'Predatory offender' jailed after sharing hundreds of images of teenage ex-girlfriend online
Main article content
A ‘predatory offender’ who targeted young girls online and shared indecent images of them on pornographic websites has been jailed for more than two years.
Robin Edwards Jones, formerly of Lampeter, came to police attention after tracking down his former girlfriend – a teenager 26 years his junior – and sending a threatening email containing indecent images of her to her boss a year after their relationship ended.
The 48-year-old also uploaded hundreds of images of the then 17-year-old to pornographic websites, creating a personal bio for each site that allowed her to be identified through her Facebook account.
Jones has been jailed following a two-year investigation by Dyfed-Powys Police, which saw the force’s digital crime unit prove he had supplied the websites with these images.
Officer in case Detective Sergeant Steve Barry said: “This was a thorough investigation into what has become known as revenge porn.
“Two other police forces were initially involved in the investigation before passing it to Dyfed Powys Police, and our investigation spanned two years, with the safeguarding of the teenage victim at its heart.
“What we were faced with initially was a suspect who was alleged to have circulated indecent images of a teenage girl with the intent of causing her distress following the break-up of a six month relationship.
“As the investigation progressed, it transpired that Jones was a predatory offender, targeting young children online to obtain indecent images of them for his sexual gratification and desire to control them.”
The offender and victim met online in November 2015, when Jones claimed he was 28 years old in an attempt to instigate a relationship with a teenage girl.
Over the following six months, the victim sent a number of indecent images of herself to the offender on his request. He also created his own images from intimate video chats, increasing the library of images for his use.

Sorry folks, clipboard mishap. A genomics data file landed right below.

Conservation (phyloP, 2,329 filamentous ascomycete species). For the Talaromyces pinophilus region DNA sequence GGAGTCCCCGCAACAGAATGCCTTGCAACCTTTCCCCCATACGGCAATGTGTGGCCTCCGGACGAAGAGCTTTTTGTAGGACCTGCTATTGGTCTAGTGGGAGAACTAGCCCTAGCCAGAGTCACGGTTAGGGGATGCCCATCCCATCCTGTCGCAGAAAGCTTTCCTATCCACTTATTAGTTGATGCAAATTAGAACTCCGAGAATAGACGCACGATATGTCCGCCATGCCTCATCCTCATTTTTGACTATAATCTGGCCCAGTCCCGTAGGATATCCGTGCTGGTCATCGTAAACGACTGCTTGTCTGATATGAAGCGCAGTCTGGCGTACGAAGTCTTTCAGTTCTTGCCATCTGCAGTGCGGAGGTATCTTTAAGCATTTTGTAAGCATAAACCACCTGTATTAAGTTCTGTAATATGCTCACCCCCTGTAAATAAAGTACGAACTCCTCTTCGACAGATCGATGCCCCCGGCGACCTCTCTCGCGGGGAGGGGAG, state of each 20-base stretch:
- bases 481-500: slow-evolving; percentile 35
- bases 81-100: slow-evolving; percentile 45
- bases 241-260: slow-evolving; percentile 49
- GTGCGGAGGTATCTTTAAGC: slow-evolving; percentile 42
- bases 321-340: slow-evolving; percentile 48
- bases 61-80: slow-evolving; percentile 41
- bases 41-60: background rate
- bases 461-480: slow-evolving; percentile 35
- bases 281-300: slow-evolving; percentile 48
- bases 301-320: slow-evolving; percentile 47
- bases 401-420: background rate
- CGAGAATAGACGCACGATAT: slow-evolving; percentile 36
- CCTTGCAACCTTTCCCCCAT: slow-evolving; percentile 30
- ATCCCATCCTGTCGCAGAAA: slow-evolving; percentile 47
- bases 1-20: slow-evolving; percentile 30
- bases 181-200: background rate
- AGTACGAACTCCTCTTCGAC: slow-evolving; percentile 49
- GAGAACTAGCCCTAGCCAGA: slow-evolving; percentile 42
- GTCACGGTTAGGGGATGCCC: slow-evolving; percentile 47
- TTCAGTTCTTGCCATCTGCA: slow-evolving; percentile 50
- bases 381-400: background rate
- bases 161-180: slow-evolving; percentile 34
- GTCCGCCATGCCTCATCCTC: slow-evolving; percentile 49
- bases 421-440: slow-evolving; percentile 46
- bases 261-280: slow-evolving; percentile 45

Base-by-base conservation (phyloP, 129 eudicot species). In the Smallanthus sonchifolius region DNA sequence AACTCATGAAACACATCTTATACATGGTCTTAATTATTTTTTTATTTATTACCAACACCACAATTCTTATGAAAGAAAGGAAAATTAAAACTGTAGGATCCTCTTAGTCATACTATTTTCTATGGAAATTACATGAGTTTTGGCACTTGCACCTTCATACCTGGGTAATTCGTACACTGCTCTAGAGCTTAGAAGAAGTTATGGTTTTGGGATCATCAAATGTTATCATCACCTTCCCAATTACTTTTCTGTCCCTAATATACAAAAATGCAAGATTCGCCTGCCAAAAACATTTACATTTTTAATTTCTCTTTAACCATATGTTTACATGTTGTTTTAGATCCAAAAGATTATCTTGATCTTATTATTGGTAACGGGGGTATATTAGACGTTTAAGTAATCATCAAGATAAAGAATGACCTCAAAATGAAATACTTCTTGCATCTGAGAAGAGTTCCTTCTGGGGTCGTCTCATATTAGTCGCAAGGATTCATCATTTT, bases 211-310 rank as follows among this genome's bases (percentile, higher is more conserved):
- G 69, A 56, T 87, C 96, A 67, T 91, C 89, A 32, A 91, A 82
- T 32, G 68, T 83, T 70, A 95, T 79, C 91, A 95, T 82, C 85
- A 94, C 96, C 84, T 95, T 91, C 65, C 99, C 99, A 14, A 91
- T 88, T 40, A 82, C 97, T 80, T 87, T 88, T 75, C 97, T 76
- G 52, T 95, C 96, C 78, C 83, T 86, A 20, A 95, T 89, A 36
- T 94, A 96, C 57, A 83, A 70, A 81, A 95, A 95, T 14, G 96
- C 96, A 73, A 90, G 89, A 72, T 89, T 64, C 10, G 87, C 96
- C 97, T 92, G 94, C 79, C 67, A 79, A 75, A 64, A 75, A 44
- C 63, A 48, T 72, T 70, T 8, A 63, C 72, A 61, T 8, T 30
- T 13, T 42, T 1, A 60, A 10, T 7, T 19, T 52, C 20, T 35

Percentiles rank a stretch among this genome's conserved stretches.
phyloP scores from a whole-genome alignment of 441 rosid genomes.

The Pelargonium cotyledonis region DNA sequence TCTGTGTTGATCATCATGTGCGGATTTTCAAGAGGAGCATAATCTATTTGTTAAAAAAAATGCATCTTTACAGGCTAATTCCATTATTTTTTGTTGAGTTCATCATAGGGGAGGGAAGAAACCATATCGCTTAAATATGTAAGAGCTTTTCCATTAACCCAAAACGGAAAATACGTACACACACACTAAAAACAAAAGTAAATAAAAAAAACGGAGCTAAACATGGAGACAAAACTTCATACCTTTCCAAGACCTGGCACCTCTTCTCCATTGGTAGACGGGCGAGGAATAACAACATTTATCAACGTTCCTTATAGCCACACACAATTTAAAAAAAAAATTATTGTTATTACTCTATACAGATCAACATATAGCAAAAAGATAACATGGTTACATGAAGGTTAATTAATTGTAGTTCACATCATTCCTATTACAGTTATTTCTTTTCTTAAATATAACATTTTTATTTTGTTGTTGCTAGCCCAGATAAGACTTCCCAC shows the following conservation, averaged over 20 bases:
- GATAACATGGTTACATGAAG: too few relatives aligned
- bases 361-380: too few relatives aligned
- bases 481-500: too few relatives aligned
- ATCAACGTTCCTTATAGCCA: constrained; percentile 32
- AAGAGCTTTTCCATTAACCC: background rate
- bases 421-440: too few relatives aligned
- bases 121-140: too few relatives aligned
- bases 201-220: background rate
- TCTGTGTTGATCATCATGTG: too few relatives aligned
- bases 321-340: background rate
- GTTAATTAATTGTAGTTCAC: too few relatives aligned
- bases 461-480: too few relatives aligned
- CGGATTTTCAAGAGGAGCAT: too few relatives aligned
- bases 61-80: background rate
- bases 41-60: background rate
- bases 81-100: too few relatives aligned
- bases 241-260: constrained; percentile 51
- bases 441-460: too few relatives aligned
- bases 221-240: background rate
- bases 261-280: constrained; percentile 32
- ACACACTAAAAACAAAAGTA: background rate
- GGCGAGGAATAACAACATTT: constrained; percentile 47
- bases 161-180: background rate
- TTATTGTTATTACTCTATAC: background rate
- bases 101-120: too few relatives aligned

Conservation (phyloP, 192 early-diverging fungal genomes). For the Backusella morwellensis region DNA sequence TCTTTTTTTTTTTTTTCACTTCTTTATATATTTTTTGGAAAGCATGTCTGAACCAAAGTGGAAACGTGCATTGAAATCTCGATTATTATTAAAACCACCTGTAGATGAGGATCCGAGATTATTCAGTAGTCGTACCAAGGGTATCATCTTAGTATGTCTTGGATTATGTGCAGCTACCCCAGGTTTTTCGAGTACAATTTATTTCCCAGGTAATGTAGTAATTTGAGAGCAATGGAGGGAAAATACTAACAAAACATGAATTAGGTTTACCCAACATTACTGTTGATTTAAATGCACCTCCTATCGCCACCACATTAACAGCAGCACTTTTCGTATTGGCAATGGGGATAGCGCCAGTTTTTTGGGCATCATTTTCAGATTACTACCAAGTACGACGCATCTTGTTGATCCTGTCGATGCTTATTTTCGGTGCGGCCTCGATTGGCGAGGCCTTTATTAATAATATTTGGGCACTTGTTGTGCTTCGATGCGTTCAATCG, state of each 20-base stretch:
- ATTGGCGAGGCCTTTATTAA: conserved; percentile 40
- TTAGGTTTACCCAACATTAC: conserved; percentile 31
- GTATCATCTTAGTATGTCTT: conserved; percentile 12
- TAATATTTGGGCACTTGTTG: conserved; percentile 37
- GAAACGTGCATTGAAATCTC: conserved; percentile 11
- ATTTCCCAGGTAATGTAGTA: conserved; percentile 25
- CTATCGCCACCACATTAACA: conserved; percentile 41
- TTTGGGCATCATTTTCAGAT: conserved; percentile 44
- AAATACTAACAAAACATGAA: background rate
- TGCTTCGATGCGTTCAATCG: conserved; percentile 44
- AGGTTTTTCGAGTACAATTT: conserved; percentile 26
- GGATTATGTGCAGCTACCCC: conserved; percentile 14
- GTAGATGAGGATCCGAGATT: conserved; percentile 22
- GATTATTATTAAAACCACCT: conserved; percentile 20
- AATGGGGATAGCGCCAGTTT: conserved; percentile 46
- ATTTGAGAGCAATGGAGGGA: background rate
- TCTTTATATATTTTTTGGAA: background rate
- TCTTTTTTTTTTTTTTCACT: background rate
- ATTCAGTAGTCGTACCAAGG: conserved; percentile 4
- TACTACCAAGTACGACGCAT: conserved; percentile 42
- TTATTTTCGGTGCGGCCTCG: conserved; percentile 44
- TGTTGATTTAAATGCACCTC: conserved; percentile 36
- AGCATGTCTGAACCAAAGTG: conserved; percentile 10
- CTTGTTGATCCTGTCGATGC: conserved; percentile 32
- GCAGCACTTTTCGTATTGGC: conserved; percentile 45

The relationship ended in April 2016 when the teenager’s father became aware of the situation and notified the police.
There was no contact between the pair for 12 months after they separated.
DS Barry said: “It wasn’t until the following April when the victim started a new job, that Jones tracked her down and began his campaign against her.
“He set up an email account under a false name and sent the victim’s employer eight indecent images that she had taken during their relationship in a bid to get her fired from her job.
“Around the same time, the victim received a message asking if she was aware that these photos had been uploaded to a pornographic website – for a young girl, this was extremely traumatic.”
Enquiries linked the email account to Jones’s home address, and a warrant was carried out with the support of Dyfed-Powys Police’s Digital Communications and Cybercrime Unit.
A number of digital devices were seized and the suspect was interviewed in relation to the offences, strongly denying any wrongdoing – a position he maintained throughout the investigation.
“In the meantime, the victim received two messages on Facebook asking if images on another website were of her,” DS Barry said.
“She believed it was Jones further taunting her, but enquires revealed it was a man who had identified her through a false profile and hoped to start a sexual relationship.
“Applications were made to the sites to ensure these images were removed swiftly, to prevent further distress to the victim.”
As digital investigators analysed a computer belonging to Jones, they discovered he was also in contact with a 14-year-old American girl, with sexual messages exchanged between the pair.
“Evidence from the computers seized showed that Jones began his relationship with a girl in the US when she was just 12 years old,” DS Barry said.
“Contact was made through Interpol, but she and her family were unwilling to support our investigation.”
As the investigation was completed, officers found that Jones had more than 500 indecent images of the victims – 52 of which were the most serious classification – and that he had shared 162 private photos without consent of the victims.
He was charged with two counts of disclosing private sexual photographs and films with intent to cause distress; two counts of possessing indecent photographs of a child; and three counts of distributing indecent images of a child – with images spanning classes A, B and C.
Even with the weight of evidence against him, Jones maintained his innocence and opted for trial, however he admitted the offences on the day the trial began at Swansea Crown Court.
On September 17, he was sentenced to 27 months in prison. He must also register as a sex offender for 10 years, and was given a restraining order against contacting the victim.
DS Barry said: “This conviction was as a result of a team effort between forces and departments, but the effort and dedication from the digital cybercrime unit was outstanding and should be particularly commended.”